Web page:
An example both DiPerna and Carroll cite was the development of WaveLogic 3 where Ciena first included soft-decision forward error correction (SD-FEC) and signal processing at the transmitter.

“The mathematics [of SD-FEC] had been around for a while but its implementation in a chip, at that time, that was magic,” says Carroll. “It had to fit in something that was manufacturable and with a reasonable power [consumption].” 


That is what turns Kim’s crank because he sees his ideas can come to life through that iterative process with the teams 


At the time, other companies were getting 100-gigabit coherent to market using conventional hard-decision FEC while the WaveLogic 3 incorporate SD-FEC and signal processing at the transmitter.  

“There was a lot of pressure at the time,” explains Carroll. “We stuck to our guns, Kim stuck to his guns and the chip helped pull us ahead in the coherent game.”  


Roberts and colleagues at work at the whiteboard. Source: Ciena.

Work practices and leadership skills

The way Roberts works is something he has practiced throughout the development of the WaveLogic ICs.

A colleague will come into his office and the two will spend an hour or two arguing in front of the whiteboard. “Then, they [the colleague] will take a cell phone picture of the two big whiteboards and will go away and write out the maths proofs, or do a MATLAB simulation, or both,” says Roberts. “Meanwhile, someone else has come in with a different problem and we will go off in another direction and work through that.”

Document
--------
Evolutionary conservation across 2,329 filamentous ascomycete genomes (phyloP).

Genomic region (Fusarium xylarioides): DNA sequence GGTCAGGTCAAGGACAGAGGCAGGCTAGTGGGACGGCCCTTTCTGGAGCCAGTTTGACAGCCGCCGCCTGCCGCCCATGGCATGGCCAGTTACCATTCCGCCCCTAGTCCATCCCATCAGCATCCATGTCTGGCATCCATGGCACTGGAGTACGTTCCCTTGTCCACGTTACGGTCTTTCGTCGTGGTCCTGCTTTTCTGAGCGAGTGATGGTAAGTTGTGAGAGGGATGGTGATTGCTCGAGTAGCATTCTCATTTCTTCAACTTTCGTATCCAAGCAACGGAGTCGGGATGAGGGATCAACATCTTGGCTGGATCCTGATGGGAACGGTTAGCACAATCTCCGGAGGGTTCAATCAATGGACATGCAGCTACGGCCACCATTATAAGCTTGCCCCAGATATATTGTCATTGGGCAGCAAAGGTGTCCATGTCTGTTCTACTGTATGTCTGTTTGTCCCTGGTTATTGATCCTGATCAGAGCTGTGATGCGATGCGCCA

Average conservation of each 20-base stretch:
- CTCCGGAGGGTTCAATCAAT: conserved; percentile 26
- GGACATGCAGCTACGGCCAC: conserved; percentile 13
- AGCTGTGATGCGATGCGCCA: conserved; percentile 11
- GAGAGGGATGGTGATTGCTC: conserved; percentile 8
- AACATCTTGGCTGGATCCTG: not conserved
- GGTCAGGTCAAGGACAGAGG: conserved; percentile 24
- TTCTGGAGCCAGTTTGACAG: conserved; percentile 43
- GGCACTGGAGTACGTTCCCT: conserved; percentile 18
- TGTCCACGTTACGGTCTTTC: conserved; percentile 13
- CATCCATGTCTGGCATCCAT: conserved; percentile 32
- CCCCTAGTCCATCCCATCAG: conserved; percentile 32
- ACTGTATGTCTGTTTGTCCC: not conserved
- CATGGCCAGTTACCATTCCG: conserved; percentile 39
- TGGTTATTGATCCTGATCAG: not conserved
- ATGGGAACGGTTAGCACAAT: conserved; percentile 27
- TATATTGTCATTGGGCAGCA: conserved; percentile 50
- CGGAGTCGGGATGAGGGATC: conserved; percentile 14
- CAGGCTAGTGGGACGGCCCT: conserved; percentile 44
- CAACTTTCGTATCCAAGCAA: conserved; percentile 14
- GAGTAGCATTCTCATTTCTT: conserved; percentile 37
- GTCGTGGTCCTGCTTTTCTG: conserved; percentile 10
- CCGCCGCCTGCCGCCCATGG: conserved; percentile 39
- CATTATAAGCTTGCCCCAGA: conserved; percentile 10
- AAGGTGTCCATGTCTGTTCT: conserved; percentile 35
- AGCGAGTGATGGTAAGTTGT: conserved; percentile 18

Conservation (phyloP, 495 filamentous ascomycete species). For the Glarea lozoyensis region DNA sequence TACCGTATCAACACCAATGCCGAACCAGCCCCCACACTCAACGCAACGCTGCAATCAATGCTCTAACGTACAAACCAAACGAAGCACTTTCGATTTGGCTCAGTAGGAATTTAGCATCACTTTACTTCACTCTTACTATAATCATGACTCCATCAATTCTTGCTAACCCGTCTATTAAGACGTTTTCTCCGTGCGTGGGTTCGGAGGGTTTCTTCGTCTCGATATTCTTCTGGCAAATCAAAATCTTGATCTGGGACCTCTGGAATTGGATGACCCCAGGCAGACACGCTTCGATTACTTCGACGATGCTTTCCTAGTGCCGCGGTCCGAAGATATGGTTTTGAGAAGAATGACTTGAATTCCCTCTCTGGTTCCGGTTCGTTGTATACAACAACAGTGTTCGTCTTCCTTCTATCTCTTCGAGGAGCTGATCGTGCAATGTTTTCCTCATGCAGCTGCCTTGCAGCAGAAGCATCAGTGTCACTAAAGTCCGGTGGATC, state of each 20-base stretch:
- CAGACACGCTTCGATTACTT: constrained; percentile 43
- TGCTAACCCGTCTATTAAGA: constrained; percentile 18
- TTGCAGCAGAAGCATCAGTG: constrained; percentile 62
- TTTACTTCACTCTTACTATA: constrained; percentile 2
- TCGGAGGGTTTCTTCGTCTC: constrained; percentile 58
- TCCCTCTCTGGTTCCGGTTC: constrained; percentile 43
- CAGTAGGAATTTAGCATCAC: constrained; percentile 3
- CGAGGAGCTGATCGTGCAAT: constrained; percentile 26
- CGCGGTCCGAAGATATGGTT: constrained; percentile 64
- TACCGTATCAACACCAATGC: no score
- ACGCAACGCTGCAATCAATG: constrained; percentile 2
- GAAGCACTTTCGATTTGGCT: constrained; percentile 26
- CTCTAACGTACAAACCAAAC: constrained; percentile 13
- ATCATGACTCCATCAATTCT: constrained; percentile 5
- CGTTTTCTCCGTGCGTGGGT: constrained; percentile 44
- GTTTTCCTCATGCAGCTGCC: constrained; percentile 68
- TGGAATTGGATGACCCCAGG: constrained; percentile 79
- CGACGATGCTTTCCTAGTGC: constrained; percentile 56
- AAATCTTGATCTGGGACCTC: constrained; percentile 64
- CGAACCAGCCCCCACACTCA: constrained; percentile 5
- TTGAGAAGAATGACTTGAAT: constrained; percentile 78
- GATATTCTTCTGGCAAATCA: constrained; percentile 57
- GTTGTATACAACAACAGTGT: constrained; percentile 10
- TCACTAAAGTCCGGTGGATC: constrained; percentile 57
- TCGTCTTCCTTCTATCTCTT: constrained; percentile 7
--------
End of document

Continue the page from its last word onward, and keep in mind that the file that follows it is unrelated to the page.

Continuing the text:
DiPerna says over the years he has been told how important Roberts is and asked what he was doing to keep Roberts excited. 

First, he points out the working relationship he, Carroll and Roberts share, having all worked together for over 30 years. Second, DiPerna has made sure that Roberts is surrounded with top talent in the various teams he interacts with, such as Ciena’s analogue, opto, digital and ASIC teams. 

“That is what turns Kim’s crank because he sees his ideas can come to life through that iterative process with the teams,” says DiPerna.   


Career choice 

If Roberts were to start university today, would he still choose electronic engineering?

“I would,” he says. “There are other opportunities but I like to build things and electronic engineering gives you the tools to be able to take your ideas and build them.”   

Roberts says his son has also chosen this path, having just completed a PhD in electronic engineering dealing with the optimisation of optical networks in the face of optical non-linearities. “Not much imagination there to move very far away,” quips Roberts.  

Roberts’ practical nature extends to making furniture (see image). His creations have appeared as part of his presentations, props that he uses to explain the physics, says DiPerna: “It is all part of the gawky character we love so dearly.

“The guy is a brother to us,” concludes DiPerna. “We are absolutely thrilled for him with this award; it is incredibly deserving.” 


Further information

Coherent optical turns 10: Here's how it was made, click here 

OSA Paper: "Real-time meaurements of a 40Gb/s coherent system", 2008, click here  

Has coherent optical transmission run its course?, click here

Article originally appeared on Gazettabyte (